Simulated average stock of a product group depending on the WBZ
Simulated average stock of a product group depending on the WBZ

Conclusion

The delivery readiness levels in the various product groups can be increased to 94 or 99%. This is accompanied by an average stock reduction of 26.3% across the 4 product groups for items that can be influenced on a discretionary basis. If the actual delivery readiness level remained the same, the inventory reduction potential would be as high as 49.8%. The amortization period of the consulting project, which extended over approx. 4 months for the 4 product groups, was also only 4 months with an inventory cost rate of 15%.

Customers expect “UniqueBodyWear” with a perfect fit from Anita. The company has now tailored a perfect logistical fit for itself in collaboration with Abels & Kemmner.

About Anita

As a specialist supplier of corsetry, swimwear, e.g. also for expectant and nursing mothers or special medical products for the aftercare of breast operations, Anita forms a competent, internationally active network of 20 individual companies with a total of approx. 1,100 employees and an annual turnover of approx. 70 million euros. The share of sales outside the core markets of Germany and Austria is already well over 50% and is rising sharply. Sales are preferably handled by the company’s own subsidiaries, in some cases via exclusive importers. In the global market, the Group enjoys an excellent reputation as a niche provider of high-quality specialty bodices and can count itself among the most entrepreneurially successful companies in the clothing industry.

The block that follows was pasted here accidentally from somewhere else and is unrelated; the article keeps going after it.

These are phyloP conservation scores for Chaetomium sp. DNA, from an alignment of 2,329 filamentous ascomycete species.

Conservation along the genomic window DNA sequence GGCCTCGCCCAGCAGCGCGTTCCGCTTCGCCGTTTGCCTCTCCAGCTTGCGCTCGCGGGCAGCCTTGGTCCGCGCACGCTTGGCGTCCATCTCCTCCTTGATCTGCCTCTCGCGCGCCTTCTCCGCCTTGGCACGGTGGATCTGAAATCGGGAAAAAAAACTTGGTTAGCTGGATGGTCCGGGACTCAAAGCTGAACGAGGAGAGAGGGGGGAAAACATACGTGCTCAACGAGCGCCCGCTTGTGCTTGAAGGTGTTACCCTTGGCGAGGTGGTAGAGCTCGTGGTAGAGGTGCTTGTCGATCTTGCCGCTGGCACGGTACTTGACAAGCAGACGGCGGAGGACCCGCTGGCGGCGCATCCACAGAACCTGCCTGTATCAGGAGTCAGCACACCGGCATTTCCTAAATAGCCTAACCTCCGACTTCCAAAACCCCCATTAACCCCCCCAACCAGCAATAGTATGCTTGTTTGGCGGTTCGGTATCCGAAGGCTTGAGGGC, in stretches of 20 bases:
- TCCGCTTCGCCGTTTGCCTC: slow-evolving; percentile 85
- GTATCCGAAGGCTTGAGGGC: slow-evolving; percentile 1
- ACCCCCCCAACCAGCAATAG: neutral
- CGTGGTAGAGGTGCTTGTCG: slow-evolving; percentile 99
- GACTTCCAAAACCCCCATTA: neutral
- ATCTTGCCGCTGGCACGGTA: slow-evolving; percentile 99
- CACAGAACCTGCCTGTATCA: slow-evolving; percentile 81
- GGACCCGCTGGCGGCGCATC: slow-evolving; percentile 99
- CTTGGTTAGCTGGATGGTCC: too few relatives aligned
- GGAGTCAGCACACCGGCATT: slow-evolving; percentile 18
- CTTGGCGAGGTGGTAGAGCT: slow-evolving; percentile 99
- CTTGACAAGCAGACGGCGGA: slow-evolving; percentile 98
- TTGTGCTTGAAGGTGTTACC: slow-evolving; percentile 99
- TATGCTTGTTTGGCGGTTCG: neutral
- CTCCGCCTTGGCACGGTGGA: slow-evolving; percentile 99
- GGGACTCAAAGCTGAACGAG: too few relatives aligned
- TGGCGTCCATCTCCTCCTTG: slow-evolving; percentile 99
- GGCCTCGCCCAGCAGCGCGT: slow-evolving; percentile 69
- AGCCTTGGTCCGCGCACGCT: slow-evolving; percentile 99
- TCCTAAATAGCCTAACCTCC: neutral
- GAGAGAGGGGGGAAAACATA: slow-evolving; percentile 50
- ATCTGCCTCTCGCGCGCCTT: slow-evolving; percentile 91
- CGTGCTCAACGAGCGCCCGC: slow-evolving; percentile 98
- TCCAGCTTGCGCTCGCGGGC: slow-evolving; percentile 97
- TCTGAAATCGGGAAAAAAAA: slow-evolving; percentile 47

The company’s own production sites are located in Germany, Austria, Portugal, the Czech Republic and the Far East. In addition to sample production, practically all prefabrication takes place at the Brannenburg site. The highly elastic materials used place special demands on the cutting of the parts in order to achieve a good fit. Cutting to size is therefore a core competence in the production process. This and the technical complexity of cutting on a cutter line mean that this work step is largely concentrated at the Brannenburg site.

The company sells a wide range of products, which is reinforced by the wide range of sizes that it serves and for which the company is known on the market. Four product ranges are sold in the corsetry segment, which differ in terms of their target groups, their demand structure, their contribution margins and the dynamics of fashion changes (Care; Maternity; Classics; Rosa Faia). There are also bathing collections for the same target groups, which are produced to pre-order.


1 Felicitas Heid-Davignon is Head of Logistics at Anita Dr. Helbig GmbH in Brannenburg.

2 Martin Jürgens is Senior Consultant at Abels & Kemmner

Prof. Dr. Andreas Kemmner

Prof. Dr. Andreas Kemmner